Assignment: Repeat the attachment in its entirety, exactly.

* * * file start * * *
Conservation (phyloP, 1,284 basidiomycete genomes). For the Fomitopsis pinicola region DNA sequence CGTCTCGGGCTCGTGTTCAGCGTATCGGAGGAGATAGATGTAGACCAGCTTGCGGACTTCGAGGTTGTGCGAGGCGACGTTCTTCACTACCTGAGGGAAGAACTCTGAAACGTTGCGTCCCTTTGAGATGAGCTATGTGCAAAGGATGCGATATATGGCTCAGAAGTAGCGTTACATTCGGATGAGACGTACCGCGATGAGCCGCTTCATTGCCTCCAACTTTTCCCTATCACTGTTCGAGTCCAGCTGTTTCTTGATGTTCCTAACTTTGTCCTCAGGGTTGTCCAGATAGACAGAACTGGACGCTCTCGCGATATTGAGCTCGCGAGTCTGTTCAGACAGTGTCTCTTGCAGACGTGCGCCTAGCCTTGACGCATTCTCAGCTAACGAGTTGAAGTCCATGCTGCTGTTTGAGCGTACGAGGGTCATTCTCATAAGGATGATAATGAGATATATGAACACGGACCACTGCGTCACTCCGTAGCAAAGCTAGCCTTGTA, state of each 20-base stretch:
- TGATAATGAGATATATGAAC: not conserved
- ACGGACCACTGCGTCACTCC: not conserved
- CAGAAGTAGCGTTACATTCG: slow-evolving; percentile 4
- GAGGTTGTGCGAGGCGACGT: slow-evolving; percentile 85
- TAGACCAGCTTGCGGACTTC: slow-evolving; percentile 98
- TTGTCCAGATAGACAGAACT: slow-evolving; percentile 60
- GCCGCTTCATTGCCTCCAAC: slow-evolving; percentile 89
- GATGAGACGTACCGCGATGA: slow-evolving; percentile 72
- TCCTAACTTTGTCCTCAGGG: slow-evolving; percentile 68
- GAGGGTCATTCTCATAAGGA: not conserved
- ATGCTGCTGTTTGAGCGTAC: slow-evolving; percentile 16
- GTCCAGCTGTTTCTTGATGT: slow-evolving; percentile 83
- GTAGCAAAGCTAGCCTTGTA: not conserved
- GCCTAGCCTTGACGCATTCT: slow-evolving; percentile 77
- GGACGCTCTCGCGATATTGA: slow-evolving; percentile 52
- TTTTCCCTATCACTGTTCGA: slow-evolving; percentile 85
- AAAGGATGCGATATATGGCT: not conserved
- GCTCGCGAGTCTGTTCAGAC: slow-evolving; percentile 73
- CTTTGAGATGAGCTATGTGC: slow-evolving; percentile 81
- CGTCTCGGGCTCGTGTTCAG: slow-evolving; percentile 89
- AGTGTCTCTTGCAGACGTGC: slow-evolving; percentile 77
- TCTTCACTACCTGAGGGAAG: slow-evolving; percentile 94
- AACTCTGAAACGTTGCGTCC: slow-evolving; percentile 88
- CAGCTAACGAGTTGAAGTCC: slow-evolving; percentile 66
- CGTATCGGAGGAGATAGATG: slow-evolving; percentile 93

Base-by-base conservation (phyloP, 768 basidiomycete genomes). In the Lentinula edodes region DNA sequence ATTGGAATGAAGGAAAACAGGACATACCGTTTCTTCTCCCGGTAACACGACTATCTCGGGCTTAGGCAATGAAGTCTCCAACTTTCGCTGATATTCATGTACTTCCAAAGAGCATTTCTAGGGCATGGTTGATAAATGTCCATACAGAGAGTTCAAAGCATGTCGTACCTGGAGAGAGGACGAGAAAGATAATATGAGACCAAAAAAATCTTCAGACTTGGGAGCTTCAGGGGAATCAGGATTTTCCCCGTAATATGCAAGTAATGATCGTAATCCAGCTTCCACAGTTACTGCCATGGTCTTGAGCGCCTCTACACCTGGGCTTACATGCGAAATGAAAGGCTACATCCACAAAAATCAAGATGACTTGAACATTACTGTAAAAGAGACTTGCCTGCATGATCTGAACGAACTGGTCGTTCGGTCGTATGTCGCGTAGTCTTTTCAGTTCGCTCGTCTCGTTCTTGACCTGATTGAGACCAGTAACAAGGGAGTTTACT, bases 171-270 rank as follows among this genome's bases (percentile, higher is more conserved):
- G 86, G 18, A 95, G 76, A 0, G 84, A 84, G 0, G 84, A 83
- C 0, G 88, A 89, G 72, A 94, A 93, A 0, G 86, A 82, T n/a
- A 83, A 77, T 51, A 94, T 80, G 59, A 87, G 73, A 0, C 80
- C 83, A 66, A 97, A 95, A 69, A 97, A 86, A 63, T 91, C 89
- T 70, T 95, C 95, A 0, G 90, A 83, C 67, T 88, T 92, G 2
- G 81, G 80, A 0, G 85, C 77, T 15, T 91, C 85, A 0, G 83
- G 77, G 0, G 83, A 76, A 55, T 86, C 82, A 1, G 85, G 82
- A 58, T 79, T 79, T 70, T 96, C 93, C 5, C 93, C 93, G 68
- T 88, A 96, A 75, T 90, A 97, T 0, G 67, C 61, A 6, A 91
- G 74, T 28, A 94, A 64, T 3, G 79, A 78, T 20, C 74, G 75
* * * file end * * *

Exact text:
Conservation (phyloP, 1,284 basidiomycete genomes). For the Fomitopsis pinicola region DNA sequence CGTCTCGGGCTCGTGTTCAGCGTATCGGAGGAGATAGATGTAGACCAGCTTGCGGACTTCGAGGTTGTGCGAGGCGACGTTCTTCACTACCTGAGGGAAGAACTCTGAAACGTTGCGTCCCTTTGAGATGAGCTATGTGCAAAGGATGCGATATATGGCTCAGAAGTAGCGTTACATTCGGATGAGACGTACCGCGATGAGCCGCTTCATTGCCTCCAACTTTTCCCTATCACTGTTCGAGTCCAGCTGTTTCTTGATGTTCCTAACTTTGTCCTCAGGGTTGTCCAGATAGACAGAACTGGACGCTCTCGCGATATTGAGCTCGCGAGTCTGTTCAGACAGTGTCTCTTGCAGACGTGCGCCTAGCCTTGACGCATTCTCAGCTAACGAGTTGAAGTCCATGCTGCTGTTTGAGCGTACGAGGGTCATTCTCATAAGGATGATAATGAGATATATGAACACGGACCACTGCGTCACTCCGTAGCAAAGCTAGCCTTGTA, state of each 20-base stretch:
- TGATAATGAGATATATGAAC: not conserved
- ACGGACCACTGCGTCACTCC: not conserved
- CAGAAGTAGCGTTACATTCG: slow-evolving; percentile 4
- GAGGTTGTGCGAGGCGACGT: slow-evolving; percentile 85
- TAGACCAGCTTGCGGACTTC: slow-evolving; percentile 98
- TTGTCCAGATAGACAGAACT: slow-evolving; percentile 60
- GCCGCTTCATTGCCTCCAAC: slow-evolving; percentile 89
- GATGAGACGTACCGCGATGA: slow-evolving; percentile 72
- TCCTAACTTTGTCCTCAGGG: slow-evolving; percentile 68
- GAGGGTCATTCTCATAAGGA: not conserved
- ATGCTGCTGTTTGAGCGTAC: slow-evolving; percentile 16
- GTCCAGCTGTTTCTTGATGT: slow-evolving; percentile 83
- GTAGCAAAGCTAGCCTTGTA: not conserved
- GCCTAGCCTTGACGCATTCT: slow-evolving; percentile 77
- GGACGCTCTCGCGATATTGA: slow-evolving; percentile 52
- TTTTCCCTATCACTGTTCGA: slow-evolving; percentile 85
- AAAGGATGCGATATATGGCT: not conserved
- GCTCGCGAGTCTGTTCAGAC: slow-evolving; percentile 73
- CTTTGAGATGAGCTATGTGC: slow-evolving; percentile 81
- CGTCTCGGGCTCGTGTTCAG: slow-evolving; percentile 89
- AGTGTCTCTTGCAGACGTGC: slow-evolving; percentile 77
- TCTTCACTACCTGAGGGAAG: slow-evolving; percentile 94
- AACTCTGAAACGTTGCGTCC: slow-evolving; percentile 88
- CAGCTAACGAGTTGAAGTCC: slow-evolving; percentile 66
- CGTATCGGAGGAGATAGATG: slow-evolving; percentile 93

Base-by-base conservation (phyloP, 768 basidiomycete genomes). In the Lentinula edodes region DNA sequence ATTGGAATGAAGGAAAACAGGACATACCGTTTCTTCTCCCGGTAACACGACTATCTCGGGCTTAGGCAATGAAGTCTCCAACTTTCGCTGATATTCATGTACTTCCAAAGAGCATTTCTAGGGCATGGTTGATAAATGTCCATACAGAGAGTTCAAAGCATGTCGTACCTGGAGAGAGGACGAGAAAGATAATATGAGACCAAAAAAATCTTCAGACTTGGGAGCTTCAGGGGAATCAGGATTTTCCCCGTAATATGCAAGTAATGATCGTAATCCAGCTTCCACAGTTACTGCCATGGTCTTGAGCGCCTCTACACCTGGGCTTACATGCGAAATGAAAGGCTACATCCACAAAAATCAAGATGACTTGAACATTACTGTAAAAGAGACTTGCCTGCATGATCTGAACGAACTGGTCGTTCGGTCGTATGTCGCGTAGTCTTTTCAGTTCGCTCGTCTCGTTCTTGACCTGATTGAGACCAGTAACAAGGGAGTTTACT, bases 171-270 rank as follows among this genome's bases (percentile, higher is more conserved):
- G 86, G 18, A 95, G 76, A 0, G 84, A 84, G 0, G 84, A 83
- C 0, G 88, A 89, G 72, A 94, A 93, A 0, G 86, A 82, T n/a
- A 83, A 77, T 51, A 94, T 80, G 59, A 87, G 73, A 0, C 80
- C 83, A 66, A 97, A 95, A 69, A 97, A 86, A 63, T 91, C 89
- T 70, T 95, C 95, A 0, G 90, A 83, C 67, T 88, T 92, G 2
- G 81, G 80, A 0, G 85, C 77, T 15, T 91, C 85, A 0, G 83
- G 77, G 0, G 83, A 76, A 55, T 86, C 82, A 1, G 85, G 82
- A 58, T 79, T 79, T 70, T 96, C 93, C 5, C 93, C 93, G 68
- T 88, A 96, A 75, T 90, A 97, T 0, G 67, C 61, A 6, A 91
- G 74, T 28, A 94, A 64, T 3, G 79, A 78, T 20, C 74, G 75